Patri Friedman just posted a nice essay concerning his basic views on copyright and patents, which I’ll summarize as “Policy should aim for economic efficiency …”:
So an economically optimal regime would have different rules for different industries, protecting some but not others, based on their exactly supply/demand curves.
“… but don’t forget about enforcement costs.”:
But really, it doesn’t matter. There is just no fucking way that IP protection is worth the police state it would take to enforce it. And unenforced/unenforceable laws poison society by teaching people not to respect the law.
This leads more or less to my understanding of the Pirate Party sentiment, something like “There’s nothing wrong with copyright per se, but any civil liberties infringement in the name of copyright protection is totally unacceptable.”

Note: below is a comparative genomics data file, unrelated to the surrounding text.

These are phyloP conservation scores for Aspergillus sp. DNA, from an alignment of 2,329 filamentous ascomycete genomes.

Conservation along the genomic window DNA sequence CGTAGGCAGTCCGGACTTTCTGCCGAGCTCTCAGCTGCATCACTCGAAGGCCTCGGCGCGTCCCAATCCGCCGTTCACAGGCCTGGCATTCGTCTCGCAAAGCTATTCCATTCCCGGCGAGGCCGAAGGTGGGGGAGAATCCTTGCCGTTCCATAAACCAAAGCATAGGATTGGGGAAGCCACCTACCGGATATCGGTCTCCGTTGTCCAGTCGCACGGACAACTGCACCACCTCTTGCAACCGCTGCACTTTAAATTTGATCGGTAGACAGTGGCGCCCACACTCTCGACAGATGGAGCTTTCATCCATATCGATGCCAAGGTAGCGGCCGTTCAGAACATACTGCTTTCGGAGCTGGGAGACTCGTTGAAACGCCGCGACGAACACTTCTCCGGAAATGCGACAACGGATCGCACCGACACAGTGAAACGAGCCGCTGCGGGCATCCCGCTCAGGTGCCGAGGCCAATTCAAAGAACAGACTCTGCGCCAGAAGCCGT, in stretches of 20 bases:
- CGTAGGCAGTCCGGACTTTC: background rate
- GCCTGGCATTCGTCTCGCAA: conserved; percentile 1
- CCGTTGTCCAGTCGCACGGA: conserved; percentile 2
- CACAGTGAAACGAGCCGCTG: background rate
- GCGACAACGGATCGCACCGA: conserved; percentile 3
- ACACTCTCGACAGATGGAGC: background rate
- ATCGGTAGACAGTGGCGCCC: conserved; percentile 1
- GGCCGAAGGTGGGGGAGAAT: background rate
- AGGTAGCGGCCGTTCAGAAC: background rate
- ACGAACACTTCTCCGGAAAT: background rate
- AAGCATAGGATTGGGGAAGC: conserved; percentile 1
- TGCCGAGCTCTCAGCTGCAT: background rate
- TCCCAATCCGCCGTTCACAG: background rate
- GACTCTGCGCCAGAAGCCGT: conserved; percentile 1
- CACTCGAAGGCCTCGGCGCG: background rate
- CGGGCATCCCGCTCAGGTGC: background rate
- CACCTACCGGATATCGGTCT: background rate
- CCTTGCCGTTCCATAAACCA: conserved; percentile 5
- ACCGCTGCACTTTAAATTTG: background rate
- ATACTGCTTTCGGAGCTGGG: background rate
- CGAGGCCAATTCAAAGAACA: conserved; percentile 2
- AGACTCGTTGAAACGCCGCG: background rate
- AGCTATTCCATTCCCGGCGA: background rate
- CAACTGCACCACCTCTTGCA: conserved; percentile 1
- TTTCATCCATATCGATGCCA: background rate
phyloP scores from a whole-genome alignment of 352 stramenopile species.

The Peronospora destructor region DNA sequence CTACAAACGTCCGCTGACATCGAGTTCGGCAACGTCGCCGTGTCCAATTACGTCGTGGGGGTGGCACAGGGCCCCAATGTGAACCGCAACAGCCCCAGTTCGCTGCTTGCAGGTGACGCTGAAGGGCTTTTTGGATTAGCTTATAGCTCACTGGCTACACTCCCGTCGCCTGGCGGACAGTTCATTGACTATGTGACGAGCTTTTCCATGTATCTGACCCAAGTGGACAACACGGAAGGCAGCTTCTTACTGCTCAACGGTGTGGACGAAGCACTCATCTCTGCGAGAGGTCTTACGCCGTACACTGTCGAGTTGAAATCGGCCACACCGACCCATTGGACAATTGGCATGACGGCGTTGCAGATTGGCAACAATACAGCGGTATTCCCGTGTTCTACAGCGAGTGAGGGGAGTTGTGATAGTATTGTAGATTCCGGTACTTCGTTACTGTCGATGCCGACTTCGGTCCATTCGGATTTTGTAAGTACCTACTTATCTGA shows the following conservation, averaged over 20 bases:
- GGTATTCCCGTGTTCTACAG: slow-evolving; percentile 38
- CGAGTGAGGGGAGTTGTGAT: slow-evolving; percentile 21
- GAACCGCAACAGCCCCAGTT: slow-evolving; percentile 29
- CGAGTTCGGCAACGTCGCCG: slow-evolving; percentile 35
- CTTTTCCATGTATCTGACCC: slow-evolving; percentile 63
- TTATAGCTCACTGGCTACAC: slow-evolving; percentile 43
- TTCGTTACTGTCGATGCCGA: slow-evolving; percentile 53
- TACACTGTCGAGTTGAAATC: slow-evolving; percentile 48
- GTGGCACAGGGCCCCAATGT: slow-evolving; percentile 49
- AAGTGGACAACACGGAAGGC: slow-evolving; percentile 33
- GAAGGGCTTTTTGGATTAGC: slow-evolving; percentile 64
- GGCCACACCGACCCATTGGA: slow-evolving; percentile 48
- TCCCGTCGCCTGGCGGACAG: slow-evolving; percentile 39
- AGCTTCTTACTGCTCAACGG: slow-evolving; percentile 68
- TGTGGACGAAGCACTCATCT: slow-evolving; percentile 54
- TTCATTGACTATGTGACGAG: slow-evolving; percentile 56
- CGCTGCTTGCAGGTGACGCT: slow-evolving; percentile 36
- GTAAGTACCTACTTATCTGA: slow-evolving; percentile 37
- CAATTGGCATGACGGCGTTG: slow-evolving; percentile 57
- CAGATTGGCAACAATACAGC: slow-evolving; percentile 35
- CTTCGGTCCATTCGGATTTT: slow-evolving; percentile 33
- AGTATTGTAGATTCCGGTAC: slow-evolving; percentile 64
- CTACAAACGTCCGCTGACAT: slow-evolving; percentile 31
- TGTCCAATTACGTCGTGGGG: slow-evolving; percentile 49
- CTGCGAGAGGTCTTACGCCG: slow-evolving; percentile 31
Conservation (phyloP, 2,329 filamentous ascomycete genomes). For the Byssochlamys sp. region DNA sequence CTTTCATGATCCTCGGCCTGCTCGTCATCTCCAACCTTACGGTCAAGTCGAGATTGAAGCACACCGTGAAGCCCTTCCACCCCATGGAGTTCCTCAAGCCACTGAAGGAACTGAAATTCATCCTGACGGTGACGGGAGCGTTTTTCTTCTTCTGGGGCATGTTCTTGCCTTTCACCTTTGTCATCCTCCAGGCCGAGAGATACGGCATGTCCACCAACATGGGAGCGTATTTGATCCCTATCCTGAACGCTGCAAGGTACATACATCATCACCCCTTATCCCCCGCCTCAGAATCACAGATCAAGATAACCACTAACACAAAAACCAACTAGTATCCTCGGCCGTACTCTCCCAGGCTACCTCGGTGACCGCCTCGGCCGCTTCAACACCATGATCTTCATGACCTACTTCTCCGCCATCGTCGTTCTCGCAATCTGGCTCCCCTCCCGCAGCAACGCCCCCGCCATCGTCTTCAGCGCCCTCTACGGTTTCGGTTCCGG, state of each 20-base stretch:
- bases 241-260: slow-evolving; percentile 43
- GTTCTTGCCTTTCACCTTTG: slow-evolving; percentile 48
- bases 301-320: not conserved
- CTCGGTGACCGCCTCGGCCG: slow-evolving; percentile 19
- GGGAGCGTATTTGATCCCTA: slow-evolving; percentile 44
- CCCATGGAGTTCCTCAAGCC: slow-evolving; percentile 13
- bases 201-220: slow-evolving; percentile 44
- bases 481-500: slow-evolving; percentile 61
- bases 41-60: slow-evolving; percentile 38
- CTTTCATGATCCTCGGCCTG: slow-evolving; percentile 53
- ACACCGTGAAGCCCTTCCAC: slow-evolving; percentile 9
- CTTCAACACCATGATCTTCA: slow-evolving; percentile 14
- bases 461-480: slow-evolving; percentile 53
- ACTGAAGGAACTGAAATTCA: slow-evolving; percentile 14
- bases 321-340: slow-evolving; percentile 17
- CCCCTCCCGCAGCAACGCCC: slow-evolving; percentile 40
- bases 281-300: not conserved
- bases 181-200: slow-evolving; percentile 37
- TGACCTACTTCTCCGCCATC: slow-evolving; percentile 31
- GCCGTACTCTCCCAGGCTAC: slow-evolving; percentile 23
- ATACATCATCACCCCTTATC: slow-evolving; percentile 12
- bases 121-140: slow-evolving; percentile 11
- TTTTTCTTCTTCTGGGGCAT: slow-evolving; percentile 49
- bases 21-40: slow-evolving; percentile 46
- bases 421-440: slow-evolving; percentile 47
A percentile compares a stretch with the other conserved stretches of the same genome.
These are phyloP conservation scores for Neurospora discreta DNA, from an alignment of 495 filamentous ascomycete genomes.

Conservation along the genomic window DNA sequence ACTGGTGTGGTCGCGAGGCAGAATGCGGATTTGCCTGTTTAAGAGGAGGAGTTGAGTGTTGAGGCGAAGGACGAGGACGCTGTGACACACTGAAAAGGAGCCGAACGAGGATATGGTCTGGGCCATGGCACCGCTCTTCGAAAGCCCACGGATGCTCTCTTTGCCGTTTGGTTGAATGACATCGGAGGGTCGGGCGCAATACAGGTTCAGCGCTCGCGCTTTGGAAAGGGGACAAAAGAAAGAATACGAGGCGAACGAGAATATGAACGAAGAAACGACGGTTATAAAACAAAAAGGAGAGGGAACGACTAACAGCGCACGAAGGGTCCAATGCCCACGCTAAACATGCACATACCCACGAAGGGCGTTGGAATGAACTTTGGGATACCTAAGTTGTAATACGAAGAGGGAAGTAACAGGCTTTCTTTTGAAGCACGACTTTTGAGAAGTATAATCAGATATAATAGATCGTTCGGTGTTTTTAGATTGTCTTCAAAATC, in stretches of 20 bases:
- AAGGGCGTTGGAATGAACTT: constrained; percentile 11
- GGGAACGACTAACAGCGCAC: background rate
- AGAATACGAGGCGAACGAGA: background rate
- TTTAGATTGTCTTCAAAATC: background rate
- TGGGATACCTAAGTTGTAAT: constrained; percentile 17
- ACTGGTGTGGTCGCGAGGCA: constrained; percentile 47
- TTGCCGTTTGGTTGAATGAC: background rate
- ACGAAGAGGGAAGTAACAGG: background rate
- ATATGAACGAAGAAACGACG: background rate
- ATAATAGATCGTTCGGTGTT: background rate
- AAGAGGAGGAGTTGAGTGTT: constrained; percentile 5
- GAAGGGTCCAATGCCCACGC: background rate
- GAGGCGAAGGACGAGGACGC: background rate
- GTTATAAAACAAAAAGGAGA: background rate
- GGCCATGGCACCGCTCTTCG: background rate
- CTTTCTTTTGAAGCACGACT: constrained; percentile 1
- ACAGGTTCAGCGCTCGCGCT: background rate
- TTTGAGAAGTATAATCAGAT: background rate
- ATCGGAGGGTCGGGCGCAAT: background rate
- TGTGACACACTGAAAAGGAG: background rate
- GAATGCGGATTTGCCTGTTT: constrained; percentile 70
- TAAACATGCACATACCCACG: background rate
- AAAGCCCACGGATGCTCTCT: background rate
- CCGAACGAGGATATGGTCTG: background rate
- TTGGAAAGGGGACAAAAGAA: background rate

I recommend Friedman’s essay, but of course the reason I write is to complain … about the second half of the essay’s last sentence:
Therefore I favor accepting the inevitable as soon as possible, so that we can find new ways to compensate content producers.
This closing both gives comfort to producerists (but in the beginning of the essay Friedman says that people love to create — I agree, see paying to create — and Tom W. Bell has a separate argument that should result in less concern for producers that I’ve been meaning to blog about, but should be obvious from the title — Outgrowing Copyright: The Effect of Market Size on Copyright Policy) and is a stretch — copyright might make alternatives less pressing and interesting, but it certainly does not prevent experimentation.
While I’m complaining, enforcement costs aren’t the only often forgotten problem.